One of the biggest HSA debates involves generic versus condition-specific health measures. It is increasingly clear that both are important; the goals of the situation should dictate the type of measure used. If high-level control of resource allocation is the goal, then generic measures are most useful. Conversely, if one is interested in the best intervention(s) for a defined condition, then condition-specific measures are more appropriate. However, if the results of treatments for different conditions are being compared, then generic measures are required. Many studies and outcomes activities utilize both types of measures concurrently.

Just as HRA is intended for use by primary care clinicians in working with patients to reduce their mortality risks, HSA could play a similar role in pointing the way to improved health for patients. However, some of the shortcomings mentioned previously need to be overcome. Specifically, ceiling and floor effects and the wide confidence intervals for individual measures need to be reduced. Computerized adaptive testing and item response theory promise to remove much of the imprecision. HSA today can be compared to X-ray imaging in the 1940s. Roentgen discovered X-rays in 1895. Yet 1940s technology had nowhere near the resolution available today. In just the past 20 years, new imaging modalities have been developed based on both X-ray (CAT scan) and non X-ray modes (MRI). There is every reason to believe that rapid improvements will occur in the near future providing much more accurate HSA tools. These improved tools will be a boon to clinicians working with individual patients and also assist in broader health policy arenas.

Clinicians also need better ways to communicate HRA and HSA findings to patients. The original HRA results consisted of forms or computer printouts that had no eye appeal. Most vendors now use graphs and color, but there is tremendous room for improvement. Countless dollars have been spent on determining the effect of various factors on longevity, but virtually nothing has been spent on finding the best ways to communicate results. One thing does seem to be true-one size does not fit all. Just as different HSA instruments are needed to understand the nuances of health for people with different conditions, different feedback modalities need to be assessed. For instance, some people like graphs and some do not. In this regard it is important to remember that the goal is not to convey knowledge but to influence behavior.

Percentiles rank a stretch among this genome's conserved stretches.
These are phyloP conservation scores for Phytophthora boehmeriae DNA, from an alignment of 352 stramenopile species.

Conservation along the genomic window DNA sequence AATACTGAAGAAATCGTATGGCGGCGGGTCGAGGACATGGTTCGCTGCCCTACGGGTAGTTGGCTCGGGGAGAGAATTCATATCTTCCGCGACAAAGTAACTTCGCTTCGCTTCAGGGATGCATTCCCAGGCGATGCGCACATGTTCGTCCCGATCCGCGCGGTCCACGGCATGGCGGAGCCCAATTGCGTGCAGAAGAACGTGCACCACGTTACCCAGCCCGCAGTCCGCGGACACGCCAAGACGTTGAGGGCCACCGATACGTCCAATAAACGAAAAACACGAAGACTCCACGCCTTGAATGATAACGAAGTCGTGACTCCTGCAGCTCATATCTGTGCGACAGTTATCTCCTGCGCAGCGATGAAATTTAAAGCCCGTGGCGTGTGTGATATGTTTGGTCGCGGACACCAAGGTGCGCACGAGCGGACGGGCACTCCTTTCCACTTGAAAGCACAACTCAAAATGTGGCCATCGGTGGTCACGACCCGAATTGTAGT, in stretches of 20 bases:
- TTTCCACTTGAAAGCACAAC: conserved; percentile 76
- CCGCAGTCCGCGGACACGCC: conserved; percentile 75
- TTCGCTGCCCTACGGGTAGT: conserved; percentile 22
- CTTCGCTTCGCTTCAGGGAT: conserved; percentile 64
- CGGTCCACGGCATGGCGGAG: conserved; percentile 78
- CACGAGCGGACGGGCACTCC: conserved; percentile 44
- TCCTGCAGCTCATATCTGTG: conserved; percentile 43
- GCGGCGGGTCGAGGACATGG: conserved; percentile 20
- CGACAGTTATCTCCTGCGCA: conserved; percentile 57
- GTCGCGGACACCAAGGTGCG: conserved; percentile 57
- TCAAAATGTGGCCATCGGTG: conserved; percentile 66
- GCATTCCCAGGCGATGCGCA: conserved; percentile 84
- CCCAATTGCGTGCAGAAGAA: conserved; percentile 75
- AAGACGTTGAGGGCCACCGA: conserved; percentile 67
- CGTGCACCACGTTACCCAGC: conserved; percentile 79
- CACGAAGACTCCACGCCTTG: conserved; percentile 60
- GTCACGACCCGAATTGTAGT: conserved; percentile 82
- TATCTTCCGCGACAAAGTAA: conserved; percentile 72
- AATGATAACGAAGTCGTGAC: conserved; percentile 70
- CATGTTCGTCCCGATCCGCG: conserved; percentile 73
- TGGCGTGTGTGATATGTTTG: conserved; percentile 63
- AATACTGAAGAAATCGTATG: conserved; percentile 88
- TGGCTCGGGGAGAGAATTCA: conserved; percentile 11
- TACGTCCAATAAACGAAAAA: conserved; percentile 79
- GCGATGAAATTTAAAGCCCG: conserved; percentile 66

HRA deals only with life expectancy and is one-dimensional. HSA is also one-dimensional in measuring health status. Combining HRA and HSA yields two dimensions as illustrated in Figure 1. Using data from the National Survey of Personal Health Practices and Consequences,34 it is possible to estimate the effects of positive health practices (eating breakfast, favorable body weight, exercise, adequate sleep, not smoking, and prudent alcohol use) identified in the Alameda County studies19 on life expectancy and self-assessed health. The figure indicates that six positive health practices increase life expectancy by about 15% over that with only two positive practices. However, if both dimensions are considered, then the area under the six practice curve is about 40% greater (in the figure, 5 is excellent self-assessed health and 1 is poor self-assessed health). The important point is that people not only live longer, but they feel better throughout their lives. Simple graphs such as Figure 1 may be a way to promote better health practices.

Medical care costs are a direct function of clinical decision-making in medical practice. There is ample evidence that clinical decision-making is extremely variable and can be improved.2 Just as Robbins' original vision was to use HRA in advising individual patients, some have tried to use HSA at the point of care. The results have been mixed. Street and co-workers found no benefit in using the SF-36 with prenatal patients.35 However, the physicians in Street's study received little training in using the instrument. Meyer30 and Rubenstein36 have reported more favorable results. More research is needed to determine the best ways to use HSA in patient care. One factor is clear: adding HSA at the point of care involves trade-offs. Many visits will be longer, particularly because more psychosocial issues are detected. Since these are the roots of many problems in primary care, it makes sense to deal with them. Yet existing reimbursement and provider payment systems emphasize "production" of visits instead of patients' health. In today's system, three ten-minute visits are valued more than one 30-minute visit even though the latter produces more health because the real problem is more likely to be uncovered and treated.